[0090] It should be stressed that magnegases and magneliquids can be easily identified by existing GC-MS/IRD and LC-MS/UVD equipment, respectively, operating at ordinary temperature, e.g., at 60 degrees F, thus permitting experimental verifications of possible infringements of this invention.

[0091] A first novelty of this invention over the prior art is the base liquid used to produce the combustible gas, which is novel and called a magneliquid. In fact, said liquid is composed by water, carbon-rich and other molecules at least in partial magnetic bond with each other into magnecules (FIGS. 11A-11B to 14). This novelty is evidently absent in the prior art, which produced a combustible gas from ordinary liquids with a conventional molecular structure only.

[0092] A second novelty of this invention is that magneliquids permit the achievement of higher concentrations of carbon in water in such a percentage to eliminate altogether the need for carbonaceous rods as the source of carbon for the creation of the combustible gas. In turn, this allows for a large increase of the life of the electrodes, by therefore resolving one of the main problems of the prior art.

[0093] Note that the magnetic bond of the carbon to water is in addition to possible solutions and it is preferable than suspensions because magnetic bonds imply much smaller inter-atomic distances, with consequential more efficient behavior under the arc. This additional feature is also not possible in the prior art.

[0094] A third novelty of this invention is that magneliquids permit the increases of the energy content of the gas produced beyond the values previously achievable. This is due to the possibility of magnetically bonding to water substances which are not soluble in the same, such as hydrocarbon-base liquids. The latter are entirely decomposed by the arc, resulting in a higher energy content of the gas produced. It is evident that this feature too was not previously.

[0095] A fourth novelty of this invention is that magneliquids permit additives, such as carbon and other substances magnetically bonded to water, which bonds increase the conductivity of the magneliquid at least by a factor of five. In turn, said increase of the conductivity permits larger voltages in the arc which, still in turn, imply larger arc gaps with consequential increase of gas production. This was heretofore not possible because the prior art devices could only increase the conductivity of the base liquids by solutions, with consequential increase of electrolysis and related dangers.

[0096] A virtually endless number of magneliquids are possible. A few preferred magneliquids for each of the above indicated novelties are identified below.

[0097] Similarly, a virtually endless number of geometries are possible via the use of permanent magnets or electromagnets for the joint and/or individual magnetic polarization of water, carbon-base molecules, conductivity-increasing, and energy-enhancing substances.

[0098] A fifth novelty of this invention over pre-existing patents is that the combustible gas produced is itself new because it possesses a magnecular structure (FIGS. 6 to 10). The combustible gas produced by this invention is therefore called magnegas. Numerous different compositions of magnegases are possible with various magnetically polarized atoms and molecules, depending on the selected magneliquid, the selected electrodes and other factors. Representative magnegases are described below.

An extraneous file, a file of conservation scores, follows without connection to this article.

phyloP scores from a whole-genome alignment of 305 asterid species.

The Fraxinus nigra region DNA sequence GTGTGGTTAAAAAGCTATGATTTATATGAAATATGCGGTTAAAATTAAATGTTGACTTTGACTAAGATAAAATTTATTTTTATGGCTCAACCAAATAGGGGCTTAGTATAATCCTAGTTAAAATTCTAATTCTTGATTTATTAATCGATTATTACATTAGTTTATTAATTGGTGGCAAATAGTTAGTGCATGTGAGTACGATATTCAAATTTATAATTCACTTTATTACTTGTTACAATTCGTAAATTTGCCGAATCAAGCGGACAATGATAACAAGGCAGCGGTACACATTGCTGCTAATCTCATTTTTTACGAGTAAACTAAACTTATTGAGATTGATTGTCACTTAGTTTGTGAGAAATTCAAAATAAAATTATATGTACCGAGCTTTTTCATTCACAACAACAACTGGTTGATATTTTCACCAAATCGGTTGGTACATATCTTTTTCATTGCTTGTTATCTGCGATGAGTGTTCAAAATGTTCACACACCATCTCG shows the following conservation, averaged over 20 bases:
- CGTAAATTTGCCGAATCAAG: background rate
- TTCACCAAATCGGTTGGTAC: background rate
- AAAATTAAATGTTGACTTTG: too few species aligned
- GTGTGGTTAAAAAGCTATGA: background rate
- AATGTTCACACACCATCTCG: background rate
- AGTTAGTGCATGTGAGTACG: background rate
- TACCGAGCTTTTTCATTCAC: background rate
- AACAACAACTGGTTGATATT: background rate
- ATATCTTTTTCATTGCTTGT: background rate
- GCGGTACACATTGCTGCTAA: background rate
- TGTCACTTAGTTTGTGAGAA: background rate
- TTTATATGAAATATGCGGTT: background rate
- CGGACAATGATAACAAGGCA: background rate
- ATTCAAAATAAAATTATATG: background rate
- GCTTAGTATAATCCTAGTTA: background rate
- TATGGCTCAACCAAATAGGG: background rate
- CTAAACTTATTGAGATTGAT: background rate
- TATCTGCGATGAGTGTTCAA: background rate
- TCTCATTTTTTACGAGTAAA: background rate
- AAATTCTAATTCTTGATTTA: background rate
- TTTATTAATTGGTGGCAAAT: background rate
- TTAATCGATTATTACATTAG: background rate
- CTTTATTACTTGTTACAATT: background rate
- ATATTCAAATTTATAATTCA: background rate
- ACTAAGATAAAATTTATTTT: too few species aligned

[0099] A sixth important novelty of this invention over the prior art is the removal of the plasma from the arc caused by the flow of the magneliquid through the arc itself using a pump that continuously recirculates the magneliquid. Under sufficient speed, said flow displaces the plasma immediately following its formation. This new process implies that the arc continuously generate new plasma, rather than being stationary within the same plasma and augmenting it.

[0100] A seventh important novelty of this invention is that the flow of the magneliquid through the arc cools the electrodes, thus increasing their life. Since the plasma created by the arc is at about 7,000 degrees F, the cooling remains effective even when the magneliquid has reached its boiling temperature. This cooling cannot be applied to prior art equipment. As recalled earlier, their process is based on stationary electric arcs within stationary liquids.

[0101] Numerous configurations of magneliquid flows through the electric arc are possible as outlined below in the preferred embodiment.

[0102] An eight important novelty of this invention is the increase of the volume of combustible gas produced per Kwh which is at least five times that of prior art equipment, thus resolving another main problem of the prior art. In fact, from about 2 cf of combustible gas produced per Kwh in prior art equipment, extensive tests have established the production of about 10 cf per one Kwh for about 20 Kwh and a flow through the arc of 5 gallons of magneliquid per hour. Greater production of magnegas per one Kwh has been measured for greater Kwh and greater speeds of the flow. This result is a confirmation of the basic research at the particle, nuclear and atomic levels, according to which the removal of the plasma from the arc dramatically reduces the recombination of H and O atoms into water, thus increasing the volume of gas produced, and decreasing the dissipation of electric energy into heat, with consequential increase of the efficiency.